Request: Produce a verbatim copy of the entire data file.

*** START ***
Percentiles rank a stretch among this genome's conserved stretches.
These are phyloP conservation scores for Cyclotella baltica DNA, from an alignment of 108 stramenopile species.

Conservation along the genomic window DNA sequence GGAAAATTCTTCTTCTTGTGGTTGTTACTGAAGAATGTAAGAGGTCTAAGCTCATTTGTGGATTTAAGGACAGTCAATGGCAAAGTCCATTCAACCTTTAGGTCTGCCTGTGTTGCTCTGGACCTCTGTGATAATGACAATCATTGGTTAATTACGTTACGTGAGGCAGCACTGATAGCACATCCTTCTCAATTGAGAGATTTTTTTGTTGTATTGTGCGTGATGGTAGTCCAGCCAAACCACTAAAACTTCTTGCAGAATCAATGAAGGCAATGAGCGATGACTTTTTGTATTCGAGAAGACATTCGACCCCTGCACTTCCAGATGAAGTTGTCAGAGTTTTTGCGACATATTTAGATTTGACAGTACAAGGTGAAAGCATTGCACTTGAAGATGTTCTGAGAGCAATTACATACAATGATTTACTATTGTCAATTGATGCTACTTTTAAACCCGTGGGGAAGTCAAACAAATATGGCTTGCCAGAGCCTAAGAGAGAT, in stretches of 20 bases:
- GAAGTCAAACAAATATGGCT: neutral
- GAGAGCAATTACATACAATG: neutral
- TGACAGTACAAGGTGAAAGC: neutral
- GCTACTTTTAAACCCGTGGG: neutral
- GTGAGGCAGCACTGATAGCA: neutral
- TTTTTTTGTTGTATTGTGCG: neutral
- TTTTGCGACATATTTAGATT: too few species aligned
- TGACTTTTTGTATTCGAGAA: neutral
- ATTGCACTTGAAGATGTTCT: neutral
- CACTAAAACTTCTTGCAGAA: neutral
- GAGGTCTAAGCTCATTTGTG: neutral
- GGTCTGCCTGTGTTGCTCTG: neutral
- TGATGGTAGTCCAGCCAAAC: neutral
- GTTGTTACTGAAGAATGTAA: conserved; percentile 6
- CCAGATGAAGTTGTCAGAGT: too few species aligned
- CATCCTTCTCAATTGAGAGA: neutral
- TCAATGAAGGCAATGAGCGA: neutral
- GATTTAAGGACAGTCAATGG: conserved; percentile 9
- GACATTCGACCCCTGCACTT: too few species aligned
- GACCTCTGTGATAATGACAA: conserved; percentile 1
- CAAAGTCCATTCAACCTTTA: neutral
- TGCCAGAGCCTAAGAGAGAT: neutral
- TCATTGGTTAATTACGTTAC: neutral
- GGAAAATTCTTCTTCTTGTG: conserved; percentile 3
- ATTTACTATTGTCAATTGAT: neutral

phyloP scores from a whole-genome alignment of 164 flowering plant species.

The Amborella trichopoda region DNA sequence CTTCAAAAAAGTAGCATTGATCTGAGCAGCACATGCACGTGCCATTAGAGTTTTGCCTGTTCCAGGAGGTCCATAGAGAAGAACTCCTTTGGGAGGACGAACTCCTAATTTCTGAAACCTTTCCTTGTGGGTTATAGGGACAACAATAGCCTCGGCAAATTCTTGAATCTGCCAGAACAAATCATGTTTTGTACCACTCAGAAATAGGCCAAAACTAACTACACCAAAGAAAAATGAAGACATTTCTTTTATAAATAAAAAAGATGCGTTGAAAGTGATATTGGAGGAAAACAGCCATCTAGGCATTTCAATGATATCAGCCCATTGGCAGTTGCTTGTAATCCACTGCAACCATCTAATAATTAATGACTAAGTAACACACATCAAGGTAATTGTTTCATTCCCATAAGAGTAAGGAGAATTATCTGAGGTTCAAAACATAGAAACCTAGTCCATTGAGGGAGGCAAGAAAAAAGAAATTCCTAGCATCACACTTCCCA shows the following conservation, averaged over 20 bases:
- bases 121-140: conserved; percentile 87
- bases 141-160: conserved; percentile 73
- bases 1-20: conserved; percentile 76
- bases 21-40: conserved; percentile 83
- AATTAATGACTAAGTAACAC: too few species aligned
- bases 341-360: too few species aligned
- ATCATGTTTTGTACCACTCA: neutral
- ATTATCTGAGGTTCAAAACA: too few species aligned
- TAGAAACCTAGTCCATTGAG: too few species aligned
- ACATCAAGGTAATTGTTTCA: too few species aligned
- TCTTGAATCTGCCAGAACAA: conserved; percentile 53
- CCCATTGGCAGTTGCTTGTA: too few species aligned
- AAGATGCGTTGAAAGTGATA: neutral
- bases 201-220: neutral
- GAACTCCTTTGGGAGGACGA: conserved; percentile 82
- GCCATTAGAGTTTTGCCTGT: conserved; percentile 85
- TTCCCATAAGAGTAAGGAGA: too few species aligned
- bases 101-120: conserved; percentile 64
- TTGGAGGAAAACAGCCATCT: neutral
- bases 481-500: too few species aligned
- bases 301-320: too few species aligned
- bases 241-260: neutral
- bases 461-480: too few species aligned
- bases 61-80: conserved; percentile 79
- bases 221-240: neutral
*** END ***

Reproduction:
Percentiles rank a stretch among this genome's conserved stretches.
These are phyloP conservation scores for Cyclotella baltica DNA, from an alignment of 108 stramenopile species.

Conservation along the genomic window DNA sequence GGAAAATTCTTCTTCTTGTGGTTGTTACTGAAGAATGTAAGAGGTCTAAGCTCATTTGTGGATTTAAGGACAGTCAATGGCAAAGTCCATTCAACCTTTAGGTCTGCCTGTGTTGCTCTGGACCTCTGTGATAATGACAATCATTGGTTAATTACGTTACGTGAGGCAGCACTGATAGCACATCCTTCTCAATTGAGAGATTTTTTTGTTGTATTGTGCGTGATGGTAGTCCAGCCAAACCACTAAAACTTCTTGCAGAATCAATGAAGGCAATGAGCGATGACTTTTTGTATTCGAGAAGACATTCGACCCCTGCACTTCCAGATGAAGTTGTCAGAGTTTTTGCGACATATTTAGATTTGACAGTACAAGGTGAAAGCATTGCACTTGAAGATGTTCTGAGAGCAATTACATACAATGATTTACTATTGTCAATTGATGCTACTTTTAAACCCGTGGGGAAGTCAAACAAATATGGCTTGCCAGAGCCTAAGAGAGAT, in stretches of 20 bases:
- GAAGTCAAACAAATATGGCT: neutral
- GAGAGCAATTACATACAATG: neutral
- TGACAGTACAAGGTGAAAGC: neutral
- GCTACTTTTAAACCCGTGGG: neutral
- GTGAGGCAGCACTGATAGCA: neutral
- TTTTTTTGTTGTATTGTGCG: neutral
- TTTTGCGACATATTTAGATT: too few species aligned
- TGACTTTTTGTATTCGAGAA: neutral
- ATTGCACTTGAAGATGTTCT: neutral
- CACTAAAACTTCTTGCAGAA: neutral
- GAGGTCTAAGCTCATTTGTG: neutral
- GGTCTGCCTGTGTTGCTCTG: neutral
- TGATGGTAGTCCAGCCAAAC: neutral
- GTTGTTACTGAAGAATGTAA: conserved; percentile 6
- CCAGATGAAGTTGTCAGAGT: too few species aligned
- CATCCTTCTCAATTGAGAGA: neutral
- TCAATGAAGGCAATGAGCGA: neutral
- GATTTAAGGACAGTCAATGG: conserved; percentile 9
- GACATTCGACCCCTGCACTT: too few species aligned
- GACCTCTGTGATAATGACAA: conserved; percentile 1
- CAAAGTCCATTCAACCTTTA: neutral
- TGCCAGAGCCTAAGAGAGAT: neutral
- TCATTGGTTAATTACGTTAC: neutral
- GGAAAATTCTTCTTCTTGTG: conserved; percentile 3
- ATTTACTATTGTCAATTGAT: neutral

phyloP scores from a whole-genome alignment of 164 flowering plant species.

The Amborella trichopoda region DNA sequence CTTCAAAAAAGTAGCATTGATCTGAGCAGCACATGCACGTGCCATTAGAGTTTTGCCTGTTCCAGGAGGTCCATAGAGAAGAACTCCTTTGGGAGGACGAACTCCTAATTTCTGAAACCTTTCCTTGTGGGTTATAGGGACAACAATAGCCTCGGCAAATTCTTGAATCTGCCAGAACAAATCATGTTTTGTACCACTCAGAAATAGGCCAAAACTAACTACACCAAAGAAAAATGAAGACATTTCTTTTATAAATAAAAAAGATGCGTTGAAAGTGATATTGGAGGAAAACAGCCATCTAGGCATTTCAATGATATCAGCCCATTGGCAGTTGCTTGTAATCCACTGCAACCATCTAATAATTAATGACTAAGTAACACACATCAAGGTAATTGTTTCATTCCCATAAGAGTAAGGAGAATTATCTGAGGTTCAAAACATAGAAACCTAGTCCATTGAGGGAGGCAAGAAAAAAGAAATTCCTAGCATCACACTTCCCA shows the following conservation, averaged over 20 bases:
- bases 121-140: conserved; percentile 87
- bases 141-160: conserved; percentile 73
- bases 1-20: conserved; percentile 76
- bases 21-40: conserved; percentile 83
- AATTAATGACTAAGTAACAC: too few species aligned
- bases 341-360: too few species aligned
- ATCATGTTTTGTACCACTCA: neutral
- ATTATCTGAGGTTCAAAACA: too few species aligned
- TAGAAACCTAGTCCATTGAG: too few species aligned
- ACATCAAGGTAATTGTTTCA: too few species aligned
- TCTTGAATCTGCCAGAACAA: conserved; percentile 53
- CCCATTGGCAGTTGCTTGTA: too few species aligned
- AAGATGCGTTGAAAGTGATA: neutral
- bases 201-220: neutral
- GAACTCCTTTGGGAGGACGA: conserved; percentile 82
- GCCATTAGAGTTTTGCCTGT: conserved; percentile 85
- TTCCCATAAGAGTAAGGAGA: too few species aligned
- bases 101-120: conserved; percentile 64
- TTGGAGGAAAACAGCCATCT: neutral
- bases 481-500: too few species aligned
- bases 301-320: too few species aligned
- bases 241-260: neutral
- bases 461-480: too few species aligned
- bases 61-80: conserved; percentile 79
- bases 221-240: neutral